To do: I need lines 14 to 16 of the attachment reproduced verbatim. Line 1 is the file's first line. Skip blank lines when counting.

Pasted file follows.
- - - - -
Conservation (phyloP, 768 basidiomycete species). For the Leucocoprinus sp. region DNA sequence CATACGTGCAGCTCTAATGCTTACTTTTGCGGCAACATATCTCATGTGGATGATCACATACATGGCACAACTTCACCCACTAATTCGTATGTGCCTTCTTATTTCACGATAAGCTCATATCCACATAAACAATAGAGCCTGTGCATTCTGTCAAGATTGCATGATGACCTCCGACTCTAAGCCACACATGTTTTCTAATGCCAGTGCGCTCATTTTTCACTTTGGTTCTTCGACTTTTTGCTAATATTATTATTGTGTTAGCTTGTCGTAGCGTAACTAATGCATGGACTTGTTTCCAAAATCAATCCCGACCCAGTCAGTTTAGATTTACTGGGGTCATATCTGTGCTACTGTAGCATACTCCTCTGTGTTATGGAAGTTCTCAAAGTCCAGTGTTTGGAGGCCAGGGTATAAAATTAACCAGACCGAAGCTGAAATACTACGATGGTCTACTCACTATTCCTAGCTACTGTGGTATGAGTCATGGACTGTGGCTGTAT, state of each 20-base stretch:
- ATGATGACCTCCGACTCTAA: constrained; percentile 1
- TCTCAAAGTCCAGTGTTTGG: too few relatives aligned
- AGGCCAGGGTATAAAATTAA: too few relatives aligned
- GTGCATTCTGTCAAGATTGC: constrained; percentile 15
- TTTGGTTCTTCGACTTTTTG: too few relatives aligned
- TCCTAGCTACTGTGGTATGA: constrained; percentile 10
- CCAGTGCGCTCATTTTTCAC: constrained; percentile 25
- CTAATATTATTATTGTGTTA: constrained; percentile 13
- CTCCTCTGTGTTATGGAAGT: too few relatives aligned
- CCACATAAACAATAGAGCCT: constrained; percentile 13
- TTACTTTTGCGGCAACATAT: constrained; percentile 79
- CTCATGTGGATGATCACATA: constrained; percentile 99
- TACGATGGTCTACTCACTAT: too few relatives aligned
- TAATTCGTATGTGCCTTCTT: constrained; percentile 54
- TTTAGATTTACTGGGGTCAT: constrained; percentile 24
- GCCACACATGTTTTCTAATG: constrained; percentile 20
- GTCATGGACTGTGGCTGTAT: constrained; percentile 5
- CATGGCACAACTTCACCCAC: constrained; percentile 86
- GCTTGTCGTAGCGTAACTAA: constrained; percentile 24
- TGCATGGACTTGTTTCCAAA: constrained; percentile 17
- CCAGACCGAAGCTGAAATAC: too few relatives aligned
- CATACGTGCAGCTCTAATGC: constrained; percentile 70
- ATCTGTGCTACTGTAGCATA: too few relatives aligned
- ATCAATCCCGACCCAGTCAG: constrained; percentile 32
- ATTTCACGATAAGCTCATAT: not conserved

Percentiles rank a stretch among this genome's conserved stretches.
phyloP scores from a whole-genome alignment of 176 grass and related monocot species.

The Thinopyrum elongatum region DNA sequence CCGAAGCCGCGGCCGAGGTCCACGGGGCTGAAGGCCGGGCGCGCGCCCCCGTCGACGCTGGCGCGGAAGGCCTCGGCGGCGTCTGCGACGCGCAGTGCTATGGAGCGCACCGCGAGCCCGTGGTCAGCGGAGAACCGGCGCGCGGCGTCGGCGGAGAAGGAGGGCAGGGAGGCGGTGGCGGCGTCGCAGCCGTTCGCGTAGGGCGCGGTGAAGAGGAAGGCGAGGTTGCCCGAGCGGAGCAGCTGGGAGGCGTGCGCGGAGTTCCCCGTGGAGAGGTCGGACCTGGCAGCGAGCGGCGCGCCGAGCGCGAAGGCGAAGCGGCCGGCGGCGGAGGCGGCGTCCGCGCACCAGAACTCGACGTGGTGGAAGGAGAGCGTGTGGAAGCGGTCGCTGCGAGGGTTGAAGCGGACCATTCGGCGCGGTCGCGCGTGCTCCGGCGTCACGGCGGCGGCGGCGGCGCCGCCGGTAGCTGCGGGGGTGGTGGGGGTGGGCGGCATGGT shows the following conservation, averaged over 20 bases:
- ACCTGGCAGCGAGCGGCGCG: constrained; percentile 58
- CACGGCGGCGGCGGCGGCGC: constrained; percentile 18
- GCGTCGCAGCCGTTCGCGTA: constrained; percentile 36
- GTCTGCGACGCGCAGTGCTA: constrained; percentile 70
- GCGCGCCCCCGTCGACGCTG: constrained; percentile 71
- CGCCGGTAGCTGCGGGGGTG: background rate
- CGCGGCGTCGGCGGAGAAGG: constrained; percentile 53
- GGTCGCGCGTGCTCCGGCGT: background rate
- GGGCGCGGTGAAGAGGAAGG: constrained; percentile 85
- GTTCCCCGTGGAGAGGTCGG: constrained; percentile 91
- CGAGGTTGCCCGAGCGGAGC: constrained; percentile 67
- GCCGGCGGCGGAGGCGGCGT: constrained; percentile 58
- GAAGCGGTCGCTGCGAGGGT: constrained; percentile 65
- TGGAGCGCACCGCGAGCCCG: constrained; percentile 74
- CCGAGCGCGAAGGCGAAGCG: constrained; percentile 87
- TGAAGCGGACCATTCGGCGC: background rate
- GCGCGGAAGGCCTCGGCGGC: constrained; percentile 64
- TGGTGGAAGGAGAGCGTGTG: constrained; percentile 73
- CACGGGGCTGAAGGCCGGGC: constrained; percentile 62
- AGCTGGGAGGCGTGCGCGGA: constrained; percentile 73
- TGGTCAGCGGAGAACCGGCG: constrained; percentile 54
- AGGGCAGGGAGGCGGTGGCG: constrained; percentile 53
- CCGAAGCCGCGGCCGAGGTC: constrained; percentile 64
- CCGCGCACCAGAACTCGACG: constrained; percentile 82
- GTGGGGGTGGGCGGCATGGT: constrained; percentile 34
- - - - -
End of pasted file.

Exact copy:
- TACGATGGTCTACTCACTAT: too few relatives aligned
- TAATTCGTATGTGCCTTCTT: constrained; percentile 54
- TTTAGATTTACTGGGGTCAT: constrained; percentile 24